Sunday Special – √Öland Islands, Finland


Want to practice you Swedish while in Finland? Then head to the autonomous Finnish archipelago of √Öland, just off it’s southwestern coast, in the Baltic Sea. This region of Finland is completely neutral, demilitarized, and is strictly Swedish speaking and has been since 1921. It is comprised of 6,700 named islands and 20,000 that they haven’t named (that would be a big project). I’ve heard you can even rent an island if you so wish.

The capital of Mariehamn is a wonderful starting point and is best explored by foot. It seems a quaint city with plenty to explore and cafes to rest your wandering feet.¬†¬†Island-hopping is a popular way to see a number of these islands. Take a ferry and go off to see the Franciscan monastery on¬†K√∂kar or explore the historical paintings on the church in¬†Kumlinge.¬† Looking to stay active? Then cycling, hiking, fishing, and spending time on the water in a canoe or kayak are available. And don’t forget to try some of the local craft beer produced by Stallhagen with many varieties. They have even recreated the world’s oldest known beer when a crate of the beer was salvaged from a shipwreck at least 170 years old. Now that is a brewery that I can admire.

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Stallhagen’s historic beer – looks tasty! – Photo credit:¬†Jonnie Nord,¬†Stallhagen Historic Beer,¬†CC BY-SA 4.0

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View of ship in Mariehamn, capital city of the Aland Islands, Finland РPhoto credit: Digr, AX Mariehamn view, CC BY-SA 4.0

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Kokar Island, one of the numerous Aland Islands in Finland РPhoto credit: Muymuymyu, Kokar, CC BY-SA 3.0

 

 

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Sunday Special – Finland’s Saunas


‘What an odd post to showcase on the Sunday Special?’ you may be asking. Well it is an integral part of the Finnish culture. Also, you may be invited to experience this steamy little room on travels to Finland. Finally, I am of Finnish descent. In fact, I am a first generation Canadian as my parents were born and raised in Finland. They eventually immigrated to Northwestern Ontario where I was raised in one of the largest Finn populations outside of Finland.¬† I grew up with a sauna (pronounced “sow-nah”) in our home and miss having the accessibility to one here Vancouver.

The use of this type of bath in Finland goes back for centuries. Historically it was not only a place to bathe but also to prepare foods, childbearing and to treat illnesses.¬† These days a sauna’s purpose is aligned more with relaxation and cleansing oneself yet still a deeply ingrained part of the culture, history and mindset of the Finns. It was and still is a place that makes a home and is to be treated with respect.¬†Using a sauna is not an occasional occurrence. It is something that¬† is used several times a week. When I visit my parents it the first thing I do!¬† Sitting in a hot room pouring water onto heated rocks is only part of the sauna ritual.¬†¬† Birch branches gently slapped on one’s skin is an invigorating treat. Once the heat gets a bit to much it is time to cool down by jumping into a nearby lake, rolling in some snow, or plunging oneself in a hole cut into a frozen lake. The contrast is surprisingly refreshing. In modern times and urban areas taking a cool shower is a reasonable substitute. In fact, I myself have never jumped into a snowbank or dunked myself into a hole in a frozen lake after a sauna. But I would should the opportunity present itself.¬† After this startling contrast you head back in for some more heat and repeat the whole process. Should you find yourself in Finland make certain you take part in this very important part of Finn culture.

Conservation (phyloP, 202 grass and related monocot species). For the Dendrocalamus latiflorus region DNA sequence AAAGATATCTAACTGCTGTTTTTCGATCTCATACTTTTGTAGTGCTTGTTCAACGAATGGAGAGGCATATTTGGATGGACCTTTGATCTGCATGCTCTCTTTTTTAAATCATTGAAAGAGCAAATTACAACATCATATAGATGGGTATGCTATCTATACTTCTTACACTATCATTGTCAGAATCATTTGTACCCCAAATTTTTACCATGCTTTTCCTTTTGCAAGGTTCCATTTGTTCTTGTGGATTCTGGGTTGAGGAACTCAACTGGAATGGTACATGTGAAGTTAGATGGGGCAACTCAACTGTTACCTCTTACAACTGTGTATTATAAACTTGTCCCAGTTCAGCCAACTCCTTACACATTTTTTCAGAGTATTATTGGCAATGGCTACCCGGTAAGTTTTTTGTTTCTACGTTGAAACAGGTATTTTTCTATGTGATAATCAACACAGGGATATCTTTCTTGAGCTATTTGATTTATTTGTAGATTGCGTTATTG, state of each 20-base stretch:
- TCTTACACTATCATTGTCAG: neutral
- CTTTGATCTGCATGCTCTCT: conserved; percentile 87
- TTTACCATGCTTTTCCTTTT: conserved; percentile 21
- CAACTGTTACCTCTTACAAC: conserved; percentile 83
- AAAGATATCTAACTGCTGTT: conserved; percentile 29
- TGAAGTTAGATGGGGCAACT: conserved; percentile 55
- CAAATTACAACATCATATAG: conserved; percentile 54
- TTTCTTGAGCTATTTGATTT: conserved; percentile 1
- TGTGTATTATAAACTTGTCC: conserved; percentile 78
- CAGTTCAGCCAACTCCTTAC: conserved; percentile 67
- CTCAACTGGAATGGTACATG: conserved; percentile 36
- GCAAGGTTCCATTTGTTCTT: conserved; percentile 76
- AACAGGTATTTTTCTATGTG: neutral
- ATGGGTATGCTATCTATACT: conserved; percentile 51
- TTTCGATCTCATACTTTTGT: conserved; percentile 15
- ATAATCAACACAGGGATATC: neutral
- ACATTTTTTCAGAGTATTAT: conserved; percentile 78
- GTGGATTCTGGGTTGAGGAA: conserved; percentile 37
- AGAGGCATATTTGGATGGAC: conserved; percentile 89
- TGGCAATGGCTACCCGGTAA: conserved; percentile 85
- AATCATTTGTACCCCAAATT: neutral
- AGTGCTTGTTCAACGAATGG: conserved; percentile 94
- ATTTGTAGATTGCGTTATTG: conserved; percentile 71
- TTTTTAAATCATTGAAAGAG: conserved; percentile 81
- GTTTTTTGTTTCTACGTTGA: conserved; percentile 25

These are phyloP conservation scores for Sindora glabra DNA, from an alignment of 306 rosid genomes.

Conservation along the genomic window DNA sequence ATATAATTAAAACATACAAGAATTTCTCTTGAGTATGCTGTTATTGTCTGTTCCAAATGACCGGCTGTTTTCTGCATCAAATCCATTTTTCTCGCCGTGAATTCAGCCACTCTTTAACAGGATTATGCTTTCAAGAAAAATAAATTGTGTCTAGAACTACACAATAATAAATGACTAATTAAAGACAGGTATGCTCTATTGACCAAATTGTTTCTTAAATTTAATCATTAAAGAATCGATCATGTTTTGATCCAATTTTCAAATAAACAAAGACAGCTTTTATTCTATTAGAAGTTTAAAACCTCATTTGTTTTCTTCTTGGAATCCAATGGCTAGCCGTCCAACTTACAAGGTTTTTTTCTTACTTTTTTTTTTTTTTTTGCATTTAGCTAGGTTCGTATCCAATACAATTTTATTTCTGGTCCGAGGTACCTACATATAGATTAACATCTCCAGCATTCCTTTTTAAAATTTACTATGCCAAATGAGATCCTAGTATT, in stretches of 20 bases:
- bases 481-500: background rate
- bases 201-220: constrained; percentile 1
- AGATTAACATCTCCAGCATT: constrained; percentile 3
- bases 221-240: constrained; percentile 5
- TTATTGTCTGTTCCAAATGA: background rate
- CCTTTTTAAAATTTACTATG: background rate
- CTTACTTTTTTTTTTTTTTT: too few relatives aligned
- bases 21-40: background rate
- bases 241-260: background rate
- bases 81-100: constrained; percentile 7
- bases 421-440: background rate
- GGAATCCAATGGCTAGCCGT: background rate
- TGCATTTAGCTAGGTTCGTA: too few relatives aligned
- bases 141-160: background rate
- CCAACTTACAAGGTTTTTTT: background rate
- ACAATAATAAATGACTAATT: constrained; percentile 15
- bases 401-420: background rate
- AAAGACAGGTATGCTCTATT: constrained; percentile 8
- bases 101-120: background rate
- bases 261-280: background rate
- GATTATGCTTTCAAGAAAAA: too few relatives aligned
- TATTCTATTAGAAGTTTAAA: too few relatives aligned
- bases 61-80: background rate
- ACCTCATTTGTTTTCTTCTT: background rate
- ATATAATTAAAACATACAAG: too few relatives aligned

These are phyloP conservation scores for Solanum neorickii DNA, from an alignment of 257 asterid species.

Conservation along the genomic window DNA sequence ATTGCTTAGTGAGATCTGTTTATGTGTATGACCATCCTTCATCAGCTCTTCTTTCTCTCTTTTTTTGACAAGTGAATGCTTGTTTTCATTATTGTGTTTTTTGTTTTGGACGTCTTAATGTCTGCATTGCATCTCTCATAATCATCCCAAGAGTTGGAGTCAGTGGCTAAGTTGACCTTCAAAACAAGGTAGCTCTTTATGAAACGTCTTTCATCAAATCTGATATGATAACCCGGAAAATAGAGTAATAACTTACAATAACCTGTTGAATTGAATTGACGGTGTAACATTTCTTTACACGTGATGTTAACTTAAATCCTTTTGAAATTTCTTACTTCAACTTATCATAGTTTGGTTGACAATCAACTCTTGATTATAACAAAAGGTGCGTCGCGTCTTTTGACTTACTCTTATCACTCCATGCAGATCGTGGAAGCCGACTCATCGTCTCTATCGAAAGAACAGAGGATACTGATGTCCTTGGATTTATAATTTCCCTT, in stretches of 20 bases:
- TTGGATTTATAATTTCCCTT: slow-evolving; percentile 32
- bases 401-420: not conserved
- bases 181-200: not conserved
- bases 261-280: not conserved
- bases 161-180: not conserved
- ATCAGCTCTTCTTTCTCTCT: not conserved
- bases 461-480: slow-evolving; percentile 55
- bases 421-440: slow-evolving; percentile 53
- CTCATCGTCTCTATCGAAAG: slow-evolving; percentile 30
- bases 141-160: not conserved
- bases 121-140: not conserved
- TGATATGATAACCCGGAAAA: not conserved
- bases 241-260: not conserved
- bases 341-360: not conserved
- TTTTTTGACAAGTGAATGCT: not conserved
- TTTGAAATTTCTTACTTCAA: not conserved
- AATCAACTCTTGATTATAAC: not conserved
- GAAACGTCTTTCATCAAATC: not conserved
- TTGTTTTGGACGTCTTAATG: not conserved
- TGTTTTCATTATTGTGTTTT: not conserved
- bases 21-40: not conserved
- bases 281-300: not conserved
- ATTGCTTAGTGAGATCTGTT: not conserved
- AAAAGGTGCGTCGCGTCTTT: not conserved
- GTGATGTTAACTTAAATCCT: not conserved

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A smoke sauna (wood-fired) – Photo via Wikimedia Commons – Taken and owned by Teemu Markkanen By Teemu Markkanen ((WT-shared) TeeMa) [CC BY-SA 1.0 (http://creativecommons.org/licenses/by-sa/1.0)%5D, via Wikimedia Commons

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A modern (electric) sauna – Photo via Wikimedia Commons – Taken and owned by Todtanis By Todtanis (Own work) [CC BY-SA 3.0 (http://creativecommons.org/licenses/by-sa/3.0) or GFDL (http://www.gnu.org/copyleft/fdl.html)%5D, via Wikimedia Commons

SUNDAY’S SPECIAL SPOT – PIHTIPUDAS CHURCH (FINLAND)


It was my momma’s birthday yesterday! So in her honour I am posting a photo of the church that is well known in her home town. She grew up in the region of Central Finland, in the small village of Pihtipudas. As a child I can remember her lovingly working on a needlepoint project of this very church. She told me how lovely it was and that she had fond memories of it. One day I will visit this church that holds a spot in my mother’s heart (even though I myself am not religious) to honour her.

Pihtipudas Church


This area of Central Finland (Keski-Suomi) has numerous lakes, 140 in all. The village also entertains an annual javelin carnival. I can not wait to visit. 

Photo credit: Wikimedia Commons. Owned by Elijas Walteri

Sunday’s Special Spot – Helsinki


This week’s picture takes us to a special monument in Helsinki, Finland. For those of you who don’t know, I am of Finnish ethnicity. I’m a first generation Canadian – yes, I am the daughter of immigrants. I am proud of my background almost as much as I am proud to be a Canadian. So here we go, a great photo of the Sibelius Monument in Helsinki:

Sibelius Monument, Helsinki, Finland (designed by Eila Hiltunen)


Born in 1865, Jean Sibelius was a talented and celebrated composer and musician and one of Finland’s greatest talents. He is credited with affecting the National Identity of Finland and having a strong influence on symphony and sound. He lived to a ripe old age of 91.¬†

Photo courtesy of www.traveladventures.org. Photo is owned and copyrighted by them.